The Downside of Hatching Chicks
Our fourth little chick just seemed to have issues with her neck and walking from the get-go. I thought it might be wry-neck. I eventually removed her from the incubator that evening, but was worried about my sixth egg now having issues because I had opened the incubator. I decided to try helping this chick out. He had made a hole 12 hours before, but hadn’t come out. When I helped, I had some bleeding because he was still attached to his yolk. He also was very weak. In fact, he never really walked after hatching, although he did try to stand some. I thought he had splayed legs and tried taping them. We tried feeding him with vitamin/water for a day or two, but eventually made the decision to no longer keep him.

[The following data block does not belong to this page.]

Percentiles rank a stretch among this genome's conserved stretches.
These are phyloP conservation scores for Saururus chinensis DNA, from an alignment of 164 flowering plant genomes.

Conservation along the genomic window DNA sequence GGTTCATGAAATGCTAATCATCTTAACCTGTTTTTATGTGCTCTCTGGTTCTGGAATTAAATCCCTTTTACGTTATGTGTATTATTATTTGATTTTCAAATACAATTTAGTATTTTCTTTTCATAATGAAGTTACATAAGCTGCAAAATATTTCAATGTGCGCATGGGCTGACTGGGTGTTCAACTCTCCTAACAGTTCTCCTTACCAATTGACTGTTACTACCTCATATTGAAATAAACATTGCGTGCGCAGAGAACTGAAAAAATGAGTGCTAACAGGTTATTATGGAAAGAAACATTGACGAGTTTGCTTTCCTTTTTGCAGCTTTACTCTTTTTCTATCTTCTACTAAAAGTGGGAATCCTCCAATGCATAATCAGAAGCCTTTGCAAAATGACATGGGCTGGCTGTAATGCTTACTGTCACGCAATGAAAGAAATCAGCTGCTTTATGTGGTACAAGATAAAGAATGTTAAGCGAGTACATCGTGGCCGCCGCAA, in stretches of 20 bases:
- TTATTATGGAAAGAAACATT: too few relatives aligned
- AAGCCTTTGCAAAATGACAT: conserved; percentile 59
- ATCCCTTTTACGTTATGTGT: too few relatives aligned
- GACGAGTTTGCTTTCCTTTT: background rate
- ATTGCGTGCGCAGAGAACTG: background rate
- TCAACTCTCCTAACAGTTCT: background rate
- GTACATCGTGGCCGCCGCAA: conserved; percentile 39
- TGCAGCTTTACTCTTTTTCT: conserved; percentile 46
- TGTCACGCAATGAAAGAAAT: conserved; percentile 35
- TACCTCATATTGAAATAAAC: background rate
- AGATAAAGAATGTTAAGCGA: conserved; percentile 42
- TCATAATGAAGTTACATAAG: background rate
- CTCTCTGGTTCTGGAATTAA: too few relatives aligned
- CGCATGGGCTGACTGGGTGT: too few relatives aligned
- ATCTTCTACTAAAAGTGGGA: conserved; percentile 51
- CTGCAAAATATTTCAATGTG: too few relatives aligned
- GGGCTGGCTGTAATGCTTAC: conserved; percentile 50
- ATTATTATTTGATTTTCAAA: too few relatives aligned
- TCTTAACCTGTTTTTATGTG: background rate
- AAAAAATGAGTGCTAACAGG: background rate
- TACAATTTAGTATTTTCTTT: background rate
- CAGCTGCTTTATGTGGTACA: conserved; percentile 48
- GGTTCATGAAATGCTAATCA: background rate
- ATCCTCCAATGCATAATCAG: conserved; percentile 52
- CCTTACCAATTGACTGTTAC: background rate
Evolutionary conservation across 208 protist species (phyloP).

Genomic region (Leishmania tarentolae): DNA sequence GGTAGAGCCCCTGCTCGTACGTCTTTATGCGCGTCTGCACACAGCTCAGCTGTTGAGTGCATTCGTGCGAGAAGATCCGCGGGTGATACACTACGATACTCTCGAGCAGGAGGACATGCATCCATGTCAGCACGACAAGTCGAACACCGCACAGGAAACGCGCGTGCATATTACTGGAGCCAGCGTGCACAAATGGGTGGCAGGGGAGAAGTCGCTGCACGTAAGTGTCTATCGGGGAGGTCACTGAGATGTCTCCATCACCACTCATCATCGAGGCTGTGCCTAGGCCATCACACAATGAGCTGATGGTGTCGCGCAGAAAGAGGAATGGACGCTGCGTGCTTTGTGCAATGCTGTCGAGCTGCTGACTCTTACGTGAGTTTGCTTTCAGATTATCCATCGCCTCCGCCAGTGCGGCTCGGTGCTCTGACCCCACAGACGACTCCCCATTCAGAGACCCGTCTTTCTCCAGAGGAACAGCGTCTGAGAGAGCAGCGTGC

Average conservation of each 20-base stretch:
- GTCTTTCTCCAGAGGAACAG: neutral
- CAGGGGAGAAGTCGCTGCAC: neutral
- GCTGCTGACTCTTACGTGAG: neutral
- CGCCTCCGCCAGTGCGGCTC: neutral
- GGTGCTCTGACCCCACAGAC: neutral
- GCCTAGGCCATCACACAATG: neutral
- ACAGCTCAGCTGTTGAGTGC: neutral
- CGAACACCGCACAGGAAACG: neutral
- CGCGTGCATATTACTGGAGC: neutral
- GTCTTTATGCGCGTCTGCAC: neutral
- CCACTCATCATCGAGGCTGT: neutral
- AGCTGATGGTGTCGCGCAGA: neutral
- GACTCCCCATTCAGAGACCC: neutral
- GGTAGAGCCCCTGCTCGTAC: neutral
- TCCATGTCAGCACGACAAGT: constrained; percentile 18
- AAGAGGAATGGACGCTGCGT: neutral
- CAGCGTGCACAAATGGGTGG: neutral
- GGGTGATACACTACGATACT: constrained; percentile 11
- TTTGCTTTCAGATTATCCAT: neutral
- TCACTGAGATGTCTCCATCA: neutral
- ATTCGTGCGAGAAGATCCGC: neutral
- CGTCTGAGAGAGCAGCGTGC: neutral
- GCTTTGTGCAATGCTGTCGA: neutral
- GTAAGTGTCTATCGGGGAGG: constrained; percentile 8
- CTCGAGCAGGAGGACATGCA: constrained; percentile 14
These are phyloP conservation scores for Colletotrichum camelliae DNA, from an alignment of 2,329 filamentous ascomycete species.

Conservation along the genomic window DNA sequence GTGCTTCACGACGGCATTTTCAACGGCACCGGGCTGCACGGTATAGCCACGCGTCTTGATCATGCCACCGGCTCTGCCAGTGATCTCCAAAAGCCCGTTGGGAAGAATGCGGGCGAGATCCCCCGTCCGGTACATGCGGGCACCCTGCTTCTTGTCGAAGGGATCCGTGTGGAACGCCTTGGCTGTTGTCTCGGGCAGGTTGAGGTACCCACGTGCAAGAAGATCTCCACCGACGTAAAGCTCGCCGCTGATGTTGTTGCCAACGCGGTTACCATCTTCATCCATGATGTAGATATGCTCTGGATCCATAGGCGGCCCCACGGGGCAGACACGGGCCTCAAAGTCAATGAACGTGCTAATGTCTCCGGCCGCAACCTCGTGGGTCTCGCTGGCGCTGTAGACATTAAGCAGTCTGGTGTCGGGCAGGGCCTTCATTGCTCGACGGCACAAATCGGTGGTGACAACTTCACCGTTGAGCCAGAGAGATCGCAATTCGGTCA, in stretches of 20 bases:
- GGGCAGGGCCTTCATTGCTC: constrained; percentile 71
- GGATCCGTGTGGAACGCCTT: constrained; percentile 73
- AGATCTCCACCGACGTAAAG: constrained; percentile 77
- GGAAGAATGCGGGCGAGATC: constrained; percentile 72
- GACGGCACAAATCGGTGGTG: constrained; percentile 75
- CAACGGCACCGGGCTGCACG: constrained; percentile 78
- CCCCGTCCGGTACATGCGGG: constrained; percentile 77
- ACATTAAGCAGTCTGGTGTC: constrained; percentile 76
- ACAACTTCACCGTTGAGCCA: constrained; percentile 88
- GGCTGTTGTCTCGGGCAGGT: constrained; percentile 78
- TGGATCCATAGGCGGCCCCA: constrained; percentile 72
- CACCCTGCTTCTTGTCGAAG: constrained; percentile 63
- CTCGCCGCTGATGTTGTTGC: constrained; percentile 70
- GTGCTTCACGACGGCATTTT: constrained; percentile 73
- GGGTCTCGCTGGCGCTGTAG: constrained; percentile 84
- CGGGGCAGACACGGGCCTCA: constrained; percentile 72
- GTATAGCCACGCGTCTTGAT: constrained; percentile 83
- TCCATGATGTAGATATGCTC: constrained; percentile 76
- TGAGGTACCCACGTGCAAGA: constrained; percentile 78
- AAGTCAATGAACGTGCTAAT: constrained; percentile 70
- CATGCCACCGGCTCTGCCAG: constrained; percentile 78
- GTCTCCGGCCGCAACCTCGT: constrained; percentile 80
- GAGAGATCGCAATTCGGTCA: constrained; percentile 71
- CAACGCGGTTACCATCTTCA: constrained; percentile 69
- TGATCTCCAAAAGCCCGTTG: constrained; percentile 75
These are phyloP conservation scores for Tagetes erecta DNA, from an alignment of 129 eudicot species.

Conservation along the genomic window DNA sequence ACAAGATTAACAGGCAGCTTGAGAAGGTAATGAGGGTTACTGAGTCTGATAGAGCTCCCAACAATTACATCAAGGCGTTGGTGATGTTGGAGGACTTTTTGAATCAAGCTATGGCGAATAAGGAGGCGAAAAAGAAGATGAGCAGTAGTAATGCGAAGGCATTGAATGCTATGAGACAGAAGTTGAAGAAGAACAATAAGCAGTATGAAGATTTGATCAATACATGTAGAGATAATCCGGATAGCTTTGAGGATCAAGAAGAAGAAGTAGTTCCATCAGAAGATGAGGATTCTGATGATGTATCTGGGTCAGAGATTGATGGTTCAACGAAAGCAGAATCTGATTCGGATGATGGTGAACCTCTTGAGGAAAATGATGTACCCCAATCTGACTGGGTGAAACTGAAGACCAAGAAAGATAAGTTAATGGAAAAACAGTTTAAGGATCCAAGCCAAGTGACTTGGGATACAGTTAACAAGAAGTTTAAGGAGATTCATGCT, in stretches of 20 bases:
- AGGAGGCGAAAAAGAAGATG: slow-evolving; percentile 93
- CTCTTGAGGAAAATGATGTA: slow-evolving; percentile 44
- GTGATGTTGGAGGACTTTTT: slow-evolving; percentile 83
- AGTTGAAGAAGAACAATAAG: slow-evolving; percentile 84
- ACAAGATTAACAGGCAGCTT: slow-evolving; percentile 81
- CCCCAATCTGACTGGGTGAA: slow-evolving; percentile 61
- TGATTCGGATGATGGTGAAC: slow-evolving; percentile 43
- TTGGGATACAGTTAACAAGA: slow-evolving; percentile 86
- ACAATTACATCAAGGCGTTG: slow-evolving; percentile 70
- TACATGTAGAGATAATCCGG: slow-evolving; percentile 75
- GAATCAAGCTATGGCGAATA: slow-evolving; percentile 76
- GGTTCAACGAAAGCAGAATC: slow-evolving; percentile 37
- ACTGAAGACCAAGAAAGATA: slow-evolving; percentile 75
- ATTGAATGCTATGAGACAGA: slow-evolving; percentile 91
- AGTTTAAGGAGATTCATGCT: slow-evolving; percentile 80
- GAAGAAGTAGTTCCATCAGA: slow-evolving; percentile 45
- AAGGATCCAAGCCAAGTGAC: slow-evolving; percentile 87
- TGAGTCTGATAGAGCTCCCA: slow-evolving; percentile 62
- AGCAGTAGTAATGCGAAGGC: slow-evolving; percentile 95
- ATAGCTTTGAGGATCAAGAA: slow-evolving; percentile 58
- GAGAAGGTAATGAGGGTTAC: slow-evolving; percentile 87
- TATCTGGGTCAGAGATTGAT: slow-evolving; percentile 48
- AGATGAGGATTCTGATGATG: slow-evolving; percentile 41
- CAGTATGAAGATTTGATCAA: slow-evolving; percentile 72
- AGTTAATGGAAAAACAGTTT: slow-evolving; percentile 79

Our little girl with the neck deformity, was quite spunky. We tried treating her with vitamins like I found recommended for wry neck on Backyard Chickens and from people I talked to on some chicken-related Facebook pages. I was not able to find the recommended poly-vi-sol children’s vitamins at any stores locally though. We tried using some vitamin/electrolyte water on her. However, honestly I did not have the desire to run a chicken hospital and give her vitamins/water as often as suggested. (like every half hour) Also, I could not use her for our planned business. If she had recovered, we would have put her in with our mixed flock. We made the decision to cull her as well. Whether her neck would’ve corrected eventually, we don’t know.
The seventh egg never made any attempt to hatch. So out of our original dozen of shipped eggs, we ended up with four healthy chicks. According to various sources, I read that a 50% hatch rate on shipped eggs is good. We did hatch that 50%, but not all ended up well. An unfortunate part of raising poultry.
Current Chick Status